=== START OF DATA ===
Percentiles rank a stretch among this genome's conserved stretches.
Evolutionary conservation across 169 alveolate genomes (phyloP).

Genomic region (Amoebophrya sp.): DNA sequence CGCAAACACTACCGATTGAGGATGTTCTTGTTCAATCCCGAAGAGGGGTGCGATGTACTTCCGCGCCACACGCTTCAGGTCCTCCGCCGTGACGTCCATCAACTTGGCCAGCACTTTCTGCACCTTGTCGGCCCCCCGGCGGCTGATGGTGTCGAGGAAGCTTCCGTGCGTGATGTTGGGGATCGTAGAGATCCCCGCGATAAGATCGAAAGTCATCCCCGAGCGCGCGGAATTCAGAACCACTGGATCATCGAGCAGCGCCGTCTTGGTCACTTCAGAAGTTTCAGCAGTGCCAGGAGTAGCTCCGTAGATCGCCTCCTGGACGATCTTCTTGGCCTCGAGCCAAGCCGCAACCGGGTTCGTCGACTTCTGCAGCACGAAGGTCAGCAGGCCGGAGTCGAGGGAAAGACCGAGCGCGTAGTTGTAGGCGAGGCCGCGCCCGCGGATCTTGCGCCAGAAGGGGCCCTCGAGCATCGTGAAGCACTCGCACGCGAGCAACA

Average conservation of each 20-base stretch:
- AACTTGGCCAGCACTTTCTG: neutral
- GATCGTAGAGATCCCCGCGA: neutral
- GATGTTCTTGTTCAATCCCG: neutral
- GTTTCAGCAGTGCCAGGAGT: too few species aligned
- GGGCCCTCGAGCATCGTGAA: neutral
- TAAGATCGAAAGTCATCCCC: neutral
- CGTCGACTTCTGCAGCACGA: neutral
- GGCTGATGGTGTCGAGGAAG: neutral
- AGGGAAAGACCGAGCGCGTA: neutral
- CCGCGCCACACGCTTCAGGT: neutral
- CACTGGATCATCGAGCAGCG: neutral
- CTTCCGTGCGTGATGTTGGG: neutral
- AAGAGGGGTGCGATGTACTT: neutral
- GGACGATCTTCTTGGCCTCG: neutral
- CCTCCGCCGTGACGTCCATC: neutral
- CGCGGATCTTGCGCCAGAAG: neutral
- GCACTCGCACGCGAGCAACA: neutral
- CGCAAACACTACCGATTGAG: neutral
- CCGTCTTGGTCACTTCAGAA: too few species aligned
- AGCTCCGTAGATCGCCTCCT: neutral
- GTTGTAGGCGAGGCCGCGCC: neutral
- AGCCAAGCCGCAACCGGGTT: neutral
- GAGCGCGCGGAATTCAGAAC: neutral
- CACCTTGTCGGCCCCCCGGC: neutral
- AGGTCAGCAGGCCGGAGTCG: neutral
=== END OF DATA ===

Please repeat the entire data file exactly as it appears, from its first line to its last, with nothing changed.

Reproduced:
Percentiles rank a stretch among this genome's conserved stretches.
Evolutionary conservation across 169 alveolate genomes (phyloP).

Genomic region (Amoebophrya sp.): DNA sequence CGCAAACACTACCGATTGAGGATGTTCTTGTTCAATCCCGAAGAGGGGTGCGATGTACTTCCGCGCCACACGCTTCAGGTCCTCCGCCGTGACGTCCATCAACTTGGCCAGCACTTTCTGCACCTTGTCGGCCCCCCGGCGGCTGATGGTGTCGAGGAAGCTTCCGTGCGTGATGTTGGGGATCGTAGAGATCCCCGCGATAAGATCGAAAGTCATCCCCGAGCGCGCGGAATTCAGAACCACTGGATCATCGAGCAGCGCCGTCTTGGTCACTTCAGAAGTTTCAGCAGTGCCAGGAGTAGCTCCGTAGATCGCCTCCTGGACGATCTTCTTGGCCTCGAGCCAAGCCGCAACCGGGTTCGTCGACTTCTGCAGCACGAAGGTCAGCAGGCCGGAGTCGAGGGAAAGACCGAGCGCGTAGTTGTAGGCGAGGCCGCGCCCGCGGATCTTGCGCCAGAAGGGGCCCTCGAGCATCGTGAAGCACTCGCACGCGAGCAACA

Average conservation of each 20-base stretch:
- AACTTGGCCAGCACTTTCTG: neutral
- GATCGTAGAGATCCCCGCGA: neutral
- GATGTTCTTGTTCAATCCCG: neutral
- GTTTCAGCAGTGCCAGGAGT: too few species aligned
- GGGCCCTCGAGCATCGTGAA: neutral
- TAAGATCGAAAGTCATCCCC: neutral
- CGTCGACTTCTGCAGCACGA: neutral
- GGCTGATGGTGTCGAGGAAG: neutral
- AGGGAAAGACCGAGCGCGTA: neutral
- CCGCGCCACACGCTTCAGGT: neutral
- CACTGGATCATCGAGCAGCG: neutral
- CTTCCGTGCGTGATGTTGGG: neutral
- AAGAGGGGTGCGATGTACTT: neutral
- GGACGATCTTCTTGGCCTCG: neutral
- CCTCCGCCGTGACGTCCATC: neutral
- CGCGGATCTTGCGCCAGAAG: neutral
- GCACTCGCACGCGAGCAACA: neutral
- CGCAAACACTACCGATTGAG: neutral
- CCGTCTTGGTCACTTCAGAA: too few species aligned
- AGCTCCGTAGATCGCCTCCT: neutral
- GTTGTAGGCGAGGCCGCGCC: neutral
- AGCCAAGCCGCAACCGGGTT: neutral
- GAGCGCGCGGAATTCAGAAC: neutral
- CACCTTGTCGGCCCCCCGGC: neutral
- AGGTCAGCAGGCCGGAGTCG: neutral